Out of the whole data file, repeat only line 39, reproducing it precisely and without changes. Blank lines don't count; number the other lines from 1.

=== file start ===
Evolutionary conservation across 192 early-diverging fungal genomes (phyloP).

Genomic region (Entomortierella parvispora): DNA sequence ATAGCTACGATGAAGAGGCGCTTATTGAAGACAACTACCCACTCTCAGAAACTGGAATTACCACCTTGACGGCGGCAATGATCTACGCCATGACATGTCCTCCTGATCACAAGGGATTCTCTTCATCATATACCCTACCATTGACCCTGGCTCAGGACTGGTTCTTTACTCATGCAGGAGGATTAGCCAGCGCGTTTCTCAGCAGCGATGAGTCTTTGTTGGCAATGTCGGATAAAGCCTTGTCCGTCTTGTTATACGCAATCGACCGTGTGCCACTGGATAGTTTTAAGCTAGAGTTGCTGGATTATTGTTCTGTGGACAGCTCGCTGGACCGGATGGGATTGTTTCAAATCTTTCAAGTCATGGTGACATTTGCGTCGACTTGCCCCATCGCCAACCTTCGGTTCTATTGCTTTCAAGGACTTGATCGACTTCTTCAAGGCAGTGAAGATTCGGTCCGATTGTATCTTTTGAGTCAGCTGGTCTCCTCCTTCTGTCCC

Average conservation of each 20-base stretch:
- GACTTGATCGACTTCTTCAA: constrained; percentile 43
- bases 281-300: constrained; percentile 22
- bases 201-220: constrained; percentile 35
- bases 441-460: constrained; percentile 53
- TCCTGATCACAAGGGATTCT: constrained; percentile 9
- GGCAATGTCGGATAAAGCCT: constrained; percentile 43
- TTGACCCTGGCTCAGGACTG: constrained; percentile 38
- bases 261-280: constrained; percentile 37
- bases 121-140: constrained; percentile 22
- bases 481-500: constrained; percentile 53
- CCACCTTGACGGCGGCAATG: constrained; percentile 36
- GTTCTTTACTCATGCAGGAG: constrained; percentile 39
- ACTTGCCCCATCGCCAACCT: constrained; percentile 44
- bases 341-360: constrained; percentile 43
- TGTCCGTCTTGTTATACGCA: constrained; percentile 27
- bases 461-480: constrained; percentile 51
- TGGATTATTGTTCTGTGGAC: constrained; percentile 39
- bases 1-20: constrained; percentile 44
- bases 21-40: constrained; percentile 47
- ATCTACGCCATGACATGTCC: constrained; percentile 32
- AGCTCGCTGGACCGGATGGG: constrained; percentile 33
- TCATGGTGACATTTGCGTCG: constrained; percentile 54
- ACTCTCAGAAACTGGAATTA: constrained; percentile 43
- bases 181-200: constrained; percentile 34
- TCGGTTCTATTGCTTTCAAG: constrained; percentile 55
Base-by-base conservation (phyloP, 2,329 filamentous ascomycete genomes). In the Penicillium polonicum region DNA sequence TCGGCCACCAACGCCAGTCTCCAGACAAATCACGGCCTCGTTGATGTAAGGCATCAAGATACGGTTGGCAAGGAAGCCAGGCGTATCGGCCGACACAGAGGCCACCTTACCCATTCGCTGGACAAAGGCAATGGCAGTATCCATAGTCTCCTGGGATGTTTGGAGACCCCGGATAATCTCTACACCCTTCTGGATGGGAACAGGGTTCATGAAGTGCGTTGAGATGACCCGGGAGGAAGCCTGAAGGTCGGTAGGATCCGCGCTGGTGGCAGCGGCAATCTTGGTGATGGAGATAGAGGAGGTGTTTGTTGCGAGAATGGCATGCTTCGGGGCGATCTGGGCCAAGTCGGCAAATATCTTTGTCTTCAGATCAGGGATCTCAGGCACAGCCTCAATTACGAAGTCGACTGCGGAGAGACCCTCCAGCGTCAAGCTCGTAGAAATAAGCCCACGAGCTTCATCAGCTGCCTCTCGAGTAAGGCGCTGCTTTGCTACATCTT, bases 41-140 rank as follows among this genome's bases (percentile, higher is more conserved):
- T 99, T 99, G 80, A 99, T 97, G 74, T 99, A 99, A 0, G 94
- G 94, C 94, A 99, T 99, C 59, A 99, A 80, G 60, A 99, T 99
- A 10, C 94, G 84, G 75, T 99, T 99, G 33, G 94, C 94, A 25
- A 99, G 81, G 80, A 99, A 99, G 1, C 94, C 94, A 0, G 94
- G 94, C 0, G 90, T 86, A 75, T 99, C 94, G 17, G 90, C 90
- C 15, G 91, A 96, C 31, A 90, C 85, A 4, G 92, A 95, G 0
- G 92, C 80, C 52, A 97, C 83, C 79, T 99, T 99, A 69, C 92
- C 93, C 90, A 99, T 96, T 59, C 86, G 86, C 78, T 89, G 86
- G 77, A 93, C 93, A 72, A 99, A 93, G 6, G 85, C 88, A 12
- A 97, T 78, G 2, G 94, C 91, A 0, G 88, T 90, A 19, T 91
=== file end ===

- A 97, T 78, G 2, G 94, C 91, A 0, G 88, T 90, A 19, T 91